Jazz theory has a bad rap. If you hang around online music forums long enough, someone inevitably claims that theorists ruin music, and everyone should just play what sounds good to their own ears. That’s great advice, but it’s also a problem—as soon as a bassist plays some hip stuff, other musicians come along and analyze why it sounds good. We codify the theory behind every blissful bass line ever recorded. However, theory is only a description. What makes a specific bass line sound good, might not work to make everything sound good. As bassist and blogger Adam Neely points out, music theory is descriptive, not prescriptive. The best bassists know when to latch onto theoretical knowledge, and when to shut off that little nerd voice and simply play something that sounds good.
Chris Fitzgerald holds down jazz music theory and bass-teaching duties at University of Louisville. Fitzgerald understands how to describe our favorite bass sounds theoretically, and also how to reconcile conflicting approaches to modern harmony, melody, and rhythm in the interest of excellent music. At a workshop with Fitzgerald, I had the good fortune to record a spontaneous doublebass duet on the standard “Bye Bye Blackbird.” We thought it would be helpful to transcribe, discuss, and dissect our improvised performance afterward on video, while listening to the track and looking at the notation. Fitzgerald calls this “Theory in Practice.” After the initial performance, we appear on the video as talking heads to analyze what we were thinking while improvising the duet. Fitzgerald also offers an in-depth postmortem (at the piano) of many possible ways to conceive and play the harmony of “Bye Bye Blackbird.”
This month’s notation example starts at 6:09 on the YouTube video, in the last chorus of my bass solo. I’m playing a solo in the high register, and Fitzgerald is holding down the bass line. For a complete transcription of the entire duet, click on the download link on Fitzgerald’s website below the video.
There are several takeaways from this duet and analysis. Both of us know the tune “Bye Bye Blackbird” backwards and forwards, and we’ve heard and studied many historically important recordings of the song: In Person, Friday Night at the Blackhawk, San Francisco, Volume I [Miles Davis, 1961, Columbia, Paul Chambers on bass], Ben Webster Meets Oscar Peterson [1959, Verve, Ray Brown on bass], and Bye Bye Blackbird [Keith Jarrett, 1991, ECM, Gary Peacock on bass]. We know different versions of the harmony, and we pick and choose as we improvise, confidently landing together on important harmonic landmarks. “It’s important to know many optional harmonic paths on standards, because improvisation is a collective endeavor,” says Fitzgerald.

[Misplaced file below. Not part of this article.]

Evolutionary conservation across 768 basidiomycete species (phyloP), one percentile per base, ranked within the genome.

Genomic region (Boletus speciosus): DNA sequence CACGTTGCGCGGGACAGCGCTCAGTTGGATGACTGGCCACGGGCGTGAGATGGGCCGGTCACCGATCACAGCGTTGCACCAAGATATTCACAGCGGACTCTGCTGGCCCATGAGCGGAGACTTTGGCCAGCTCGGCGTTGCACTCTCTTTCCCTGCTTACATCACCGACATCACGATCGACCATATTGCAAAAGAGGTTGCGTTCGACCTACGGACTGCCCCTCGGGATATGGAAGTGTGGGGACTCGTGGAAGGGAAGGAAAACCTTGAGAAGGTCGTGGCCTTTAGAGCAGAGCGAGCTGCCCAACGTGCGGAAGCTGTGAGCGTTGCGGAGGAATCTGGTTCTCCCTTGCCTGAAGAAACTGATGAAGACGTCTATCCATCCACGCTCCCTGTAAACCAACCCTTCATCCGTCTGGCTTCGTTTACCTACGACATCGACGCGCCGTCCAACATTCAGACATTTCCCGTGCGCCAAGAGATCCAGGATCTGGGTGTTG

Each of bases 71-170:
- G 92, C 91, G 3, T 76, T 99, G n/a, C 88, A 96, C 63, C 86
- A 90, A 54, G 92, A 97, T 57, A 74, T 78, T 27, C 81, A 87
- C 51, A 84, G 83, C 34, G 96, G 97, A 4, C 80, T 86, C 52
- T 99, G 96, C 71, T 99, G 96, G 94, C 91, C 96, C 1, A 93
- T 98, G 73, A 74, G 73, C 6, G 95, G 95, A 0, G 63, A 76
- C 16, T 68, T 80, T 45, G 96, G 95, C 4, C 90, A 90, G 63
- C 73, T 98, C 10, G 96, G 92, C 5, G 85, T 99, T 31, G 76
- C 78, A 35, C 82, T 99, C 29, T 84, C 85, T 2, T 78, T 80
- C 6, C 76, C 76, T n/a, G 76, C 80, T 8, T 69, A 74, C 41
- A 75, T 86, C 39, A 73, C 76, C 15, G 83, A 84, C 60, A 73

Because we’re playing with two double basses, our lines sound contrapuntal, leaving the exact harmony ambiguous. The term “contrapuntal” indicates counterpoint, which means two or more melodic lines moving independently. Says Fitzgerald, “In a bass duet, the absence of a dedicated harmonic instrument makes the integrity of each melody important. Collective improvisation is interdependent in its parts.” We occasionally add double-stops to fill in missing chord tones. We listen to each other and strive to outline the form and resolution points logically. Listening intently to other musicians is important in any musical situation, but it’s crucial in a bass duet. Our theoretical afterthe- fact analysis revealed that we were not always thinking the exact same changes, but we always agreed on the precise resolution points.
Fitzgerald masterfully accompanies me during this chorus, and he supports my solo lines. In my solo, I leave some spaces and holes so he can work with me and follow the melodic logic of my line. It’s a musical conversation where we both make our points, but listen while we speak. A music non-theorist might say each of us is chill with the changes—giving the other dude some space to get his jam on.